The only thing that has changed very much is the fact that now, those young black people feel that they have the right, the strength, and the power to stand up and be counted — if we would just listen. Frederick Douglas said, “Where justice is denied, where poverty is enforced, where ignorance prevails, and where anyone is made to feel that society is an organized conspiracy to oppress, rob and degrade them, neither persons nor property will be saved.” If white people aren’t going to change the situation they’ve created, they somebody else has to do it.

Now, young people of color have the power to stand up and say, “We’re mad as hell and we’re not going to take it anymore.” And they’re absolutely right. Last week, I did a speech for a group of college professors. At the beginning of my remarks I said, “Will every person in this room who considers herself and himself a member of the white race please stand.” Up jumped all those white folks. I said, “You can all sit down. I know now what I have to teach you.” I went ahead and told them about the fact that there’s only one race on Earth, we’re all members of the same race: Black is a color group, red is a color group, yellow, these all are color groups, not races. There’s only one race on the face of the Earth and we’re all members of it. At the end, I said, “Now, will every person in this room who considers himself or herself a member of the white race please stand?” Nobody stood.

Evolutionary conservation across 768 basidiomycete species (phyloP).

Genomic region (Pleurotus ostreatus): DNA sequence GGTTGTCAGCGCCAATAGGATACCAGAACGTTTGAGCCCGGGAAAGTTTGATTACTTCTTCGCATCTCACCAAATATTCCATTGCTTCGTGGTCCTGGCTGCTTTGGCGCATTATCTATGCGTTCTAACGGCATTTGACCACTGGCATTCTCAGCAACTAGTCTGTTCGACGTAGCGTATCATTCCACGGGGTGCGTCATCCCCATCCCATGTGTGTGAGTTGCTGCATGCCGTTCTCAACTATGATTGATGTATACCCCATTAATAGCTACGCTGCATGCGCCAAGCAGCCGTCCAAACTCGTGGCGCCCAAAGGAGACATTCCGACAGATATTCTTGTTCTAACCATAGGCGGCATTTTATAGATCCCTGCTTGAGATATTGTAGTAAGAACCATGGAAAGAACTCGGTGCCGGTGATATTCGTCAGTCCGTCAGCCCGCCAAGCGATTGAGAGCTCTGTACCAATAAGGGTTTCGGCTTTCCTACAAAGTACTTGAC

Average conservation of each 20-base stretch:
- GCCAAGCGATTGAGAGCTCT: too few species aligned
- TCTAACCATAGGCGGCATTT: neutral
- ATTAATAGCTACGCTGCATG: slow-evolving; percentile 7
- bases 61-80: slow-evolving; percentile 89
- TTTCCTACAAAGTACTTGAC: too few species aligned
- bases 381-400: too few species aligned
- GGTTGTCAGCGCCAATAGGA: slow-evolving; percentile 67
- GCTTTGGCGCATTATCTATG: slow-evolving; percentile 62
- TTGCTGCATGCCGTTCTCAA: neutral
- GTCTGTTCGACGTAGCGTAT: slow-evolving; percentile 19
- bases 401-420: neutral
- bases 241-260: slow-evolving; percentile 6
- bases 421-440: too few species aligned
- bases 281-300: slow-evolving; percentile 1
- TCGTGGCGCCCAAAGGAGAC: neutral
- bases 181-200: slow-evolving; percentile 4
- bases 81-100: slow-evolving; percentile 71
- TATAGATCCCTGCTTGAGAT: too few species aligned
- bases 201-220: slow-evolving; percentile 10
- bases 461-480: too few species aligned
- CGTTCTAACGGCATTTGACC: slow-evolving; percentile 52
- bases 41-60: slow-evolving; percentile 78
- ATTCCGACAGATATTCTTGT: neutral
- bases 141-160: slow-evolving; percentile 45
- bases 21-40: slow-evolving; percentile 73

I did a Skype with a group of sixth graders yesterday and I did the same thing. By the time I was done talking, when I asked them if every person who considers himself or herself a member of the white race to stand, nobody stood. It was beautiful. I did the same thing with a group of seventh graders this morning.

Was there ever a time when you doubted your path in activism?

There was never a time when I thought it wasn’t worth it. But there were two years when I didn’t do the exercise when I was teaching third grade because we had a new superintendent and the teachers association was constantly threatening to sue him for one thing or another and I thought, “I’m not going to do it this year because that’s what they’re going to use for their next lawsuit.” So I didn’t do it for two years. Those are the only years I regret. I regret I didn’t do it for those two years because I didn’t provide for those students a lesson that would help them to be better citizens of the world and the future. That was a mistake. If I could go back and redo that, that’s what I’d do.